“Rest Area Relief” puts a raw edge on the longtime Madison band’s witty power-pop.
Photo: From left to right, The German Art Students are Kirk Wall, Randy Ballwahn, Annelies Howell, and Andy Larson. Photo by James Pedersen.
The German Art Students have spent 23 years having a sense of humor about dozens of things: figure skating, old-timey bicycles, astronomy, vampires, typography, and so on. The Madison band takes a lot of care to craft bright and barbed power-pop songs, but doesn’t wrote unreservedly serious ones. The rare exceptions catch listeners off-guard, especially 2011’s “The Power And The Trust,” a sad reflection on the empty inner life of a crummy politician.
The four members—drummer Randy Ballwahn, guitarist/vocalist Annelies Howell, bassist/vocalist Andy Larson, and guitarist/vocalist Kirk Wall—have also developed a sense of humor about simply being in a band, and that’s what powers most of their newly released EP, Rest Area Relief. Three of the EP’s four songs grew out of a short tour The German Art Students took in 2017 through Iowa and then Kansas. Some shows were successful, some were a bust, some bills were with random bands that made sense, some with random bands that didn’t. One motel stay went very badly, but otherwise the four longtime friends and bandmates came home with good memories.
The ups and downs might have been a little harder on younger musicians without their experience, or on a more career-minded band. “We have the perspective that when we do these things we’re not really in it to make money, we just kind of think, ‘Oh, yeah, this will be a fun thing to do. We’ll go play these cities that we haven’t played in forever,’ and we just have fun doing the playing and hanging out and the adventure of it,” Ballwahn says. Despite that easygoing and wise attitude, the EP has a sharp bite to it. That’s thanks in part to the engineering and mixing work of Bobby Hussy, who recorded the sessions at his Madison studio and was well-equipped to capture the raw immediacy of their live sets.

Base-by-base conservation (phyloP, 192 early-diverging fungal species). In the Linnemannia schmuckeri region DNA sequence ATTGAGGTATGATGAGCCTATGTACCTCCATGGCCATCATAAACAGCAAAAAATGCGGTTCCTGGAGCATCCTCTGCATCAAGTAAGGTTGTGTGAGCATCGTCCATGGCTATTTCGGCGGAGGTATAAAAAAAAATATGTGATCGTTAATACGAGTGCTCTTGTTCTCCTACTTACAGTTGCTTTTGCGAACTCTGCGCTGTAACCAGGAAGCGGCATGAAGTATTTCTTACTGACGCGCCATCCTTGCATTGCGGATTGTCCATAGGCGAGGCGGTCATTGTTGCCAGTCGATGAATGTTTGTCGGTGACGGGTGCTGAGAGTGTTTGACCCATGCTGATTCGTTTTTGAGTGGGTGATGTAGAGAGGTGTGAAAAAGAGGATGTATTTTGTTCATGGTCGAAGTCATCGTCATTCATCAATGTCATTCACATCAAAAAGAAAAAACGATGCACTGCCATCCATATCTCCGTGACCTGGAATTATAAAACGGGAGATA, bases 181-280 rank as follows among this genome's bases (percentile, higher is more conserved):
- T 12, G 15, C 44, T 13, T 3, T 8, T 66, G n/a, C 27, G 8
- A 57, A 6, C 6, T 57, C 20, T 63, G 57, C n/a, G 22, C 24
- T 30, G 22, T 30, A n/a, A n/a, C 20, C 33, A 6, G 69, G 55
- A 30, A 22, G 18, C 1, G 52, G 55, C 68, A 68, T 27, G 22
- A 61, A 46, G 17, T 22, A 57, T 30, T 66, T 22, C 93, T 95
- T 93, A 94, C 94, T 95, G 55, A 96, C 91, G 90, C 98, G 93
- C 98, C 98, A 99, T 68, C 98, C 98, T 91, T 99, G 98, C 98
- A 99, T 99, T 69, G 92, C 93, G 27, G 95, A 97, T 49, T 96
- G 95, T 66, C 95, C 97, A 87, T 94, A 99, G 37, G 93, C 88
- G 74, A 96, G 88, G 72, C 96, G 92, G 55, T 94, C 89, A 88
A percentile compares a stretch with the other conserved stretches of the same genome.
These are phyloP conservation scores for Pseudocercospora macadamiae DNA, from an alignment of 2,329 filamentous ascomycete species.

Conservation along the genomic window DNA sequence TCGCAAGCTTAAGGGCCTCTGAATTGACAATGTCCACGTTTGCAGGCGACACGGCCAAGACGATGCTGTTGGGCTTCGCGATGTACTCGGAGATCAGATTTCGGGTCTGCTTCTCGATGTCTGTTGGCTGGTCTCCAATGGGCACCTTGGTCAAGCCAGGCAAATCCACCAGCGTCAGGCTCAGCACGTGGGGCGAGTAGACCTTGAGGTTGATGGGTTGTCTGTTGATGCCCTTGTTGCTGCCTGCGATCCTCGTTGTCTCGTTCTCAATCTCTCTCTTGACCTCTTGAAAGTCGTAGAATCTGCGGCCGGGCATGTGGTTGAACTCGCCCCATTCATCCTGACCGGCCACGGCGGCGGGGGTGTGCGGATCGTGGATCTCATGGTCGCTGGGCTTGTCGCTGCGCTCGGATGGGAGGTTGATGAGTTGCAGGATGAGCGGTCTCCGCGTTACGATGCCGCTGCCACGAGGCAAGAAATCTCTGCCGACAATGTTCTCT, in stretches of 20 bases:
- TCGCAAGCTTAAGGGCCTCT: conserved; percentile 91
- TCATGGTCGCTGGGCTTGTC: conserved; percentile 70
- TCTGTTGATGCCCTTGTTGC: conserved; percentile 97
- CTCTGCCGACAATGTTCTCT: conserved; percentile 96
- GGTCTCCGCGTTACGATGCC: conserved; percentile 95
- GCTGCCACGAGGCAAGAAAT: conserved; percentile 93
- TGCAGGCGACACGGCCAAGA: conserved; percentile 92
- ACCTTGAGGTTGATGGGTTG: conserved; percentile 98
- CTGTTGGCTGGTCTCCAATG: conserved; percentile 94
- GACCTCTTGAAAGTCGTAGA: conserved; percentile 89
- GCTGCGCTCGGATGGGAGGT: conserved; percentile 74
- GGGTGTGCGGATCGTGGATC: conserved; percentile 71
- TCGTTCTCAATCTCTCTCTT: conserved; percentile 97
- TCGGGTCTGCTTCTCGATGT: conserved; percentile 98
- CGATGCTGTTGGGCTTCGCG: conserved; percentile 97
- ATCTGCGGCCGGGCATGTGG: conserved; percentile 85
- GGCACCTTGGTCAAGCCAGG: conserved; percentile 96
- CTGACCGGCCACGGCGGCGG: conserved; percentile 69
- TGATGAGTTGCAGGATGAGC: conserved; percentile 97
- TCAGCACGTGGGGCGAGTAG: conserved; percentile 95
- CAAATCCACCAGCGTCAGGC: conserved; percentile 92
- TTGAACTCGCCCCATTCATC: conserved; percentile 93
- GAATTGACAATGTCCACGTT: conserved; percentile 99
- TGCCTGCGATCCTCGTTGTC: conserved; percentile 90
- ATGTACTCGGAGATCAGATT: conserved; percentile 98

Even though GAS has never been a hard-touring outfit, they capture the fatigue and disappointment musicians can experience on the road with the EP’s closing track, “Bands Playing For Other Bands.” There’s all kinds of ways a song about how no one showed up to your gig could go wrong and leave a bad taste in people’s mouths. This one steers clear of bitterness and self-pity, using the band’s humor and perspective to paint a picture of inverted glory: “The crowd fills with no one / Beer tickets for four / More people on the guest list / Than paid at the door,” Larson and Howell shout over the sweeping power chords of the chorus.
Howell sings the verses over mournfully ringing guitars, maybe taking a cue from Bob Seger’s great tour-weary anthem “Turn The Page.” But the imagery here plays up the absurdity and smallness of the situation: “Bass cabinet measures 100 watts / Guitarist is cracking, poppin’ dirty pots / The amplifiers are real big and loud / But they’re bigger than us, so we’re not that proud / Facebook ‘interesteds’ forsaking me / Analytics, demographics don’t mean a thing / How can we tempt some middle-aged fans? / We’ll play for next to no one ’cause we’re bands playing for other bands.”
Of course, Howell admits there was a time when all the frustrations of playing live were tougher to cope with. “These guys could tell you at least a half-dozen stories of me bawling in the basement of The Klinic, bawling at O’Cayz, bawling at I don’t even remember what bar, because we’re supposed to play third and it’s 1:30 in the morning and Andy and I had to teach the next day,” Howell says. “But we love playing and as we’ve progressed, it’s like, that’s just part of it. You just have to take your lumps. You don’t know what every show’s going to be and that’s part of what makes it fun. Sometimes it’s amazing, sometimes you’re waiting for the next band to maybe not extend their set super-long.”
“Broke Motel” practically delights in the degradations of touring life, with a true story of the night the band spent in Lawrence, Kansas. In short, a pipe exploded in the middle of the night, flooding the two rooms the bandmates were splitting.